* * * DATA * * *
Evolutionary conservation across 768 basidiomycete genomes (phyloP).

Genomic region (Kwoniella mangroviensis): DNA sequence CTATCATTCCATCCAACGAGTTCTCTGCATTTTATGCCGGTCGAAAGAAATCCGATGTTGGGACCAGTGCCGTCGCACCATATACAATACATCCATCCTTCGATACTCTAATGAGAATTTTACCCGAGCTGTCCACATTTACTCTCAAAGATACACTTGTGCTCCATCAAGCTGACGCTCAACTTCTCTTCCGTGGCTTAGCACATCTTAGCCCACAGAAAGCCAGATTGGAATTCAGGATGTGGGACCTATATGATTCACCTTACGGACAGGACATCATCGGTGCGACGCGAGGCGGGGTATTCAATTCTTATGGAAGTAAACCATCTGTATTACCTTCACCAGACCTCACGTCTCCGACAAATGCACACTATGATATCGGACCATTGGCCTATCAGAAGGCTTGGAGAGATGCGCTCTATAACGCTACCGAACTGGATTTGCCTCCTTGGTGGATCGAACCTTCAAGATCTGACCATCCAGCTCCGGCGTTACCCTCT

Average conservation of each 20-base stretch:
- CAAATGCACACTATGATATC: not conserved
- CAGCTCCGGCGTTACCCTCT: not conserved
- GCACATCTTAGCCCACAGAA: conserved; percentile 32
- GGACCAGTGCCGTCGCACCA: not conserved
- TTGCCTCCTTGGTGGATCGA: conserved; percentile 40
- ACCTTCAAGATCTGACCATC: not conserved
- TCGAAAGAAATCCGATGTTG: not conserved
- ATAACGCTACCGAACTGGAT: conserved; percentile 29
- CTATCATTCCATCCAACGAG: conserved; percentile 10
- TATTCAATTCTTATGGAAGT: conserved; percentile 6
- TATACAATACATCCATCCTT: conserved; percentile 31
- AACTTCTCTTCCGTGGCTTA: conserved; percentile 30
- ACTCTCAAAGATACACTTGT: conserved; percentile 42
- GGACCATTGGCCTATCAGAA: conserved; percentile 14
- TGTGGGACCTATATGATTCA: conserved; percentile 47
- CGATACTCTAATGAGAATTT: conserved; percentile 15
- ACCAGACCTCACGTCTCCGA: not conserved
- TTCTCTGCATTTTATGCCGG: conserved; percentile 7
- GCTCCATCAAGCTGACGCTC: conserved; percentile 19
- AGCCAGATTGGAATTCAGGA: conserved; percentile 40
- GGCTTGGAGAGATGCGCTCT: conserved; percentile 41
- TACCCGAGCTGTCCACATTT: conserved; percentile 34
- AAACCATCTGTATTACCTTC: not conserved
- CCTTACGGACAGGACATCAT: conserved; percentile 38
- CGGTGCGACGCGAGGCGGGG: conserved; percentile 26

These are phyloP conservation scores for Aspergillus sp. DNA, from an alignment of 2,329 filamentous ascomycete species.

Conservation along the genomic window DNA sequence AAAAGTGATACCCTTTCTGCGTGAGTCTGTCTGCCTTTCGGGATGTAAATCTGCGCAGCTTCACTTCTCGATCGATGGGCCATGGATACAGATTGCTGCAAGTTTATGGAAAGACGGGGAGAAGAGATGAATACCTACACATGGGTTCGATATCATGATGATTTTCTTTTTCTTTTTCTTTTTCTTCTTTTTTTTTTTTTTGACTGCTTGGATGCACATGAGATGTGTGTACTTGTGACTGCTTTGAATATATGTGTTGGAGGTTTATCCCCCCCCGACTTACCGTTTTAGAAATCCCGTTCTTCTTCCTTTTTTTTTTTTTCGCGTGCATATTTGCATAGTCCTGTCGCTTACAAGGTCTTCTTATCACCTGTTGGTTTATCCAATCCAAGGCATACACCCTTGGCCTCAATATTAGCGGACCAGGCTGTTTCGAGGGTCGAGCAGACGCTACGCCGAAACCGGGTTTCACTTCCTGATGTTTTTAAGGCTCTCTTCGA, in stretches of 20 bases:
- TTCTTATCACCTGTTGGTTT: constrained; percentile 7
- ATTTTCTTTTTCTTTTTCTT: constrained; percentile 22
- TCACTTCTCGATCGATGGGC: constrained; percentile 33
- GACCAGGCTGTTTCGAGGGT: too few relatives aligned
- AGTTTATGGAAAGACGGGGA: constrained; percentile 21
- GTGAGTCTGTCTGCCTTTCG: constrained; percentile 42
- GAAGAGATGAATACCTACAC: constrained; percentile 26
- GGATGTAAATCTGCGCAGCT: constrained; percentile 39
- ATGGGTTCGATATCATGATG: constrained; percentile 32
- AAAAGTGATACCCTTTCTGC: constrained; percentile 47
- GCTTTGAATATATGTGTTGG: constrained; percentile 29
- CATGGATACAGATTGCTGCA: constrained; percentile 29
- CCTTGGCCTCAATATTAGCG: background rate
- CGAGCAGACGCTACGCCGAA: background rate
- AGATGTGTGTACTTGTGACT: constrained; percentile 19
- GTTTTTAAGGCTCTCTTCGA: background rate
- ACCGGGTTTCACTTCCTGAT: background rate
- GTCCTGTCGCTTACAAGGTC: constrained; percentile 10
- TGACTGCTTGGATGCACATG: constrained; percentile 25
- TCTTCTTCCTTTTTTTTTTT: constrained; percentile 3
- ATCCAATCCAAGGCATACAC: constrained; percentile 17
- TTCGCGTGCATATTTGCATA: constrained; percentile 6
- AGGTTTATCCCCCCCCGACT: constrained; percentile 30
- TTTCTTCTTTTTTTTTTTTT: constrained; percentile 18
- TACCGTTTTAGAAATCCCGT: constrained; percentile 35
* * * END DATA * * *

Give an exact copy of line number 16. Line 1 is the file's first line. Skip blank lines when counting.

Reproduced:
- ACTCTCAAAGATACACTTGT: conserved; percentile 42